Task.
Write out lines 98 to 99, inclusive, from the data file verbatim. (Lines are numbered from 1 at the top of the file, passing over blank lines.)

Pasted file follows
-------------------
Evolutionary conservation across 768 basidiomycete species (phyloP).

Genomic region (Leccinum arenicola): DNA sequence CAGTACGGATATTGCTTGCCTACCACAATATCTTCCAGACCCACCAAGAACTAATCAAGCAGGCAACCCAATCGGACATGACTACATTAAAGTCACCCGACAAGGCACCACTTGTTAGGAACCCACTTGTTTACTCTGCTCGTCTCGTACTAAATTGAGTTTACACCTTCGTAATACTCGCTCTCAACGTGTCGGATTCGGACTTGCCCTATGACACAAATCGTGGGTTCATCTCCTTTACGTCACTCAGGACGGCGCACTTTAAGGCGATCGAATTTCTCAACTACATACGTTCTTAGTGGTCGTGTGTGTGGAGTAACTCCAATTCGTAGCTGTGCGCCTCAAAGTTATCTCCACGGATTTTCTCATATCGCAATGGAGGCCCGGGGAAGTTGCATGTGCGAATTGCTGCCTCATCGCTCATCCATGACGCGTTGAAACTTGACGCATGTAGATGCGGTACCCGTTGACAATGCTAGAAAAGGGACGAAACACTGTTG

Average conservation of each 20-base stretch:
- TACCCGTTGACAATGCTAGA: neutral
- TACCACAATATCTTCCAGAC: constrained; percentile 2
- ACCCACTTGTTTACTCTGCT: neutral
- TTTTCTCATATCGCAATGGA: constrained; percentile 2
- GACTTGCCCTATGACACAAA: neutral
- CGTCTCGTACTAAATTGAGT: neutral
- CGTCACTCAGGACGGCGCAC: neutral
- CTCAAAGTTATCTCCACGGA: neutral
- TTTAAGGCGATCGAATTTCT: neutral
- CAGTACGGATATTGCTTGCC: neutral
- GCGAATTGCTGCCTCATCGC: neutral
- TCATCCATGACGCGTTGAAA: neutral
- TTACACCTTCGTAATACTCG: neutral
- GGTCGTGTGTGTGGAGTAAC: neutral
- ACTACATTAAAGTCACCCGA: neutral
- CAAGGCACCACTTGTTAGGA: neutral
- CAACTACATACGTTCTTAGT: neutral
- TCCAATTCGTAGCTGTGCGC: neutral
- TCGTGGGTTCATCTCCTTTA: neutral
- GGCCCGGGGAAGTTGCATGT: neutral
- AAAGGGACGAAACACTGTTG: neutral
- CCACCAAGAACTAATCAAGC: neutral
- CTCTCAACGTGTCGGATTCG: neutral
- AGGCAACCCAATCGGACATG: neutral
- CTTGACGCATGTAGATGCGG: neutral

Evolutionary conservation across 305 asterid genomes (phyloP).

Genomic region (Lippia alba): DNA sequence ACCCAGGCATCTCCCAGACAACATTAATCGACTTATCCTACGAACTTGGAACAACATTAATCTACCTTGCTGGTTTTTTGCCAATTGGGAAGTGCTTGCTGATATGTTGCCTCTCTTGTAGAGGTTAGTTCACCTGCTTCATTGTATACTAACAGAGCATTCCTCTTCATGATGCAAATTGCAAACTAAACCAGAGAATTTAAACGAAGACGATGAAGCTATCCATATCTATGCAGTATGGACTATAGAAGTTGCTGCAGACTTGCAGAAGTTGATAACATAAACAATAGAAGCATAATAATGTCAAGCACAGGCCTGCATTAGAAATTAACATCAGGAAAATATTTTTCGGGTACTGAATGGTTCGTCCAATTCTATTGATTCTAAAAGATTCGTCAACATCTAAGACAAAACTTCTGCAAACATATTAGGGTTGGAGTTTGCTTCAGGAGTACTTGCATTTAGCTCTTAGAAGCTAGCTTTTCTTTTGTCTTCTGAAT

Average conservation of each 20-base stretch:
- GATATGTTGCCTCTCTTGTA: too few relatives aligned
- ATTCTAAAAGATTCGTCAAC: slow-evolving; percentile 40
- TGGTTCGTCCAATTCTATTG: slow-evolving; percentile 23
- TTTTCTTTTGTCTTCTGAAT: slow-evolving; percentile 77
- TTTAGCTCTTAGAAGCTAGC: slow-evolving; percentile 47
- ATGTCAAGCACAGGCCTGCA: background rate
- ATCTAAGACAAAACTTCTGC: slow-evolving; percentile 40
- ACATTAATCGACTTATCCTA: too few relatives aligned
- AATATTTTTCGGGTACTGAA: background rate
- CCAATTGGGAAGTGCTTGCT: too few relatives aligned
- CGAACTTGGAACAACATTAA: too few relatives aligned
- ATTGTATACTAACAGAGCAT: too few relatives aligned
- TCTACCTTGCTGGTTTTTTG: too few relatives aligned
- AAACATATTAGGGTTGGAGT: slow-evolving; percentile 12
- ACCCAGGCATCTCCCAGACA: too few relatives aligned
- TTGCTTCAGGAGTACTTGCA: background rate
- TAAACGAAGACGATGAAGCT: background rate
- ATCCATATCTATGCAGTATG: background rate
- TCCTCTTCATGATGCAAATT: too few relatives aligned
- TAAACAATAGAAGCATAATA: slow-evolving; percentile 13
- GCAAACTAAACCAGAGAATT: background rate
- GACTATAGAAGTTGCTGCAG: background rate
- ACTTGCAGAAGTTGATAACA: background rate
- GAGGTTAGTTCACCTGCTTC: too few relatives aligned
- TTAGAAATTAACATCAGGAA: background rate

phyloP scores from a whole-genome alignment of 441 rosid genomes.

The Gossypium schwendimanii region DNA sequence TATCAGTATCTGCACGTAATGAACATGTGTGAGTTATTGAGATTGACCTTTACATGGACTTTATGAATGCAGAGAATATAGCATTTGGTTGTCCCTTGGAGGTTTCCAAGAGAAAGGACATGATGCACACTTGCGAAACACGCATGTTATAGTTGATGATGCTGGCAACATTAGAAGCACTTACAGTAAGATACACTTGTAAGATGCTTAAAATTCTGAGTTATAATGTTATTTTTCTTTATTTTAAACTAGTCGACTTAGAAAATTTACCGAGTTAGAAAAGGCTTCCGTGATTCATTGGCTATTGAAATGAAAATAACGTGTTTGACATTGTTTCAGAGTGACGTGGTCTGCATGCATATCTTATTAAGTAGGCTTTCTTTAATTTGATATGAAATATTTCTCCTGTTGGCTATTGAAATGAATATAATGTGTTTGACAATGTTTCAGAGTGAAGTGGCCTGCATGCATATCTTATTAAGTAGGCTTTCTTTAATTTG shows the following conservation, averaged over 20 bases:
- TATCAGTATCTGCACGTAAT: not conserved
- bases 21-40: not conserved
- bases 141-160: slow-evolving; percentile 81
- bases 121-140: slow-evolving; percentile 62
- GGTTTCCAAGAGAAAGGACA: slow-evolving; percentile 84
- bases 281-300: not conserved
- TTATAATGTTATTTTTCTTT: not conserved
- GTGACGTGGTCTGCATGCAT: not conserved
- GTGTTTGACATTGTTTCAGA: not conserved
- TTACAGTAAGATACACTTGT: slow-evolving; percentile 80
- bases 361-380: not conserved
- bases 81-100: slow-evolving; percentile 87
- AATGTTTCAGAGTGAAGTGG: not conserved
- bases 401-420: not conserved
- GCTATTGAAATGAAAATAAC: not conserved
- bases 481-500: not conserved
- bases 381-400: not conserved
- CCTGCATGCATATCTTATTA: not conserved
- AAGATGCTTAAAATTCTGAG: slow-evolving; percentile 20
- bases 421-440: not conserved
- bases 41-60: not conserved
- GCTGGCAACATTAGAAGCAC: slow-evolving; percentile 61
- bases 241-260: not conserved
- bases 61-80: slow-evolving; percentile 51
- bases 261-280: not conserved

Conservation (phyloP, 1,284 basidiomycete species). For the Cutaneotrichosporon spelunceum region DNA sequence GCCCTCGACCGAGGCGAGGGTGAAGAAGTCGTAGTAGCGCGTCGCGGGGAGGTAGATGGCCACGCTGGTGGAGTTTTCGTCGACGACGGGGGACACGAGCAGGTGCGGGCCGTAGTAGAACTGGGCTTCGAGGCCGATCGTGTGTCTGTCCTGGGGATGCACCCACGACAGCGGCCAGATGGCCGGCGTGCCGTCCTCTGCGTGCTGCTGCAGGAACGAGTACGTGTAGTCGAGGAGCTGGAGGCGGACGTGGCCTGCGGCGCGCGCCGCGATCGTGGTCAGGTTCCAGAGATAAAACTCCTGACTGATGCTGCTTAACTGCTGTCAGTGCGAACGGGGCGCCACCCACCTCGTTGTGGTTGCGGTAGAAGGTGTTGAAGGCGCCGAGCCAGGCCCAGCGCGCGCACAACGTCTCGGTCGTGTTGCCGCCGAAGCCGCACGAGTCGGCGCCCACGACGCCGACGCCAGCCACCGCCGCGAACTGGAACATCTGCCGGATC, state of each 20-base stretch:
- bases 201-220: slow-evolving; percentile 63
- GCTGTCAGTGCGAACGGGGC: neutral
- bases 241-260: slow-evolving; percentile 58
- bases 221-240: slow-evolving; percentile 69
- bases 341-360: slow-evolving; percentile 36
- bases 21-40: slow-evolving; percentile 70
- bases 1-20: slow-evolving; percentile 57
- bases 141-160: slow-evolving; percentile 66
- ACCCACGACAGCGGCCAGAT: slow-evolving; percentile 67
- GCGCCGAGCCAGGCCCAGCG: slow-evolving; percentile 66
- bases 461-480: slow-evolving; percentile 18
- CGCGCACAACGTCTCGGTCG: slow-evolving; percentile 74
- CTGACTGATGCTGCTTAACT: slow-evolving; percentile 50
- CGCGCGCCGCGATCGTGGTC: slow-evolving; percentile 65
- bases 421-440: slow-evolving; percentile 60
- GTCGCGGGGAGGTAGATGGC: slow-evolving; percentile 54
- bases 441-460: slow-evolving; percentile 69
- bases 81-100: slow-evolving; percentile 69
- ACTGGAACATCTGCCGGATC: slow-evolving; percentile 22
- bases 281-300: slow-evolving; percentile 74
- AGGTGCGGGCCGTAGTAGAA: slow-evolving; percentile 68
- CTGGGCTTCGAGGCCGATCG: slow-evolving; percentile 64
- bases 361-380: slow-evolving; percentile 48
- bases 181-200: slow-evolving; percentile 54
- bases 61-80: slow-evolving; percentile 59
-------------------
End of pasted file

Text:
- CGCGCGCCGCGATCGTGGTC: slow-evolving; percentile 65
- bases 421-440: slow-evolving; percentile 60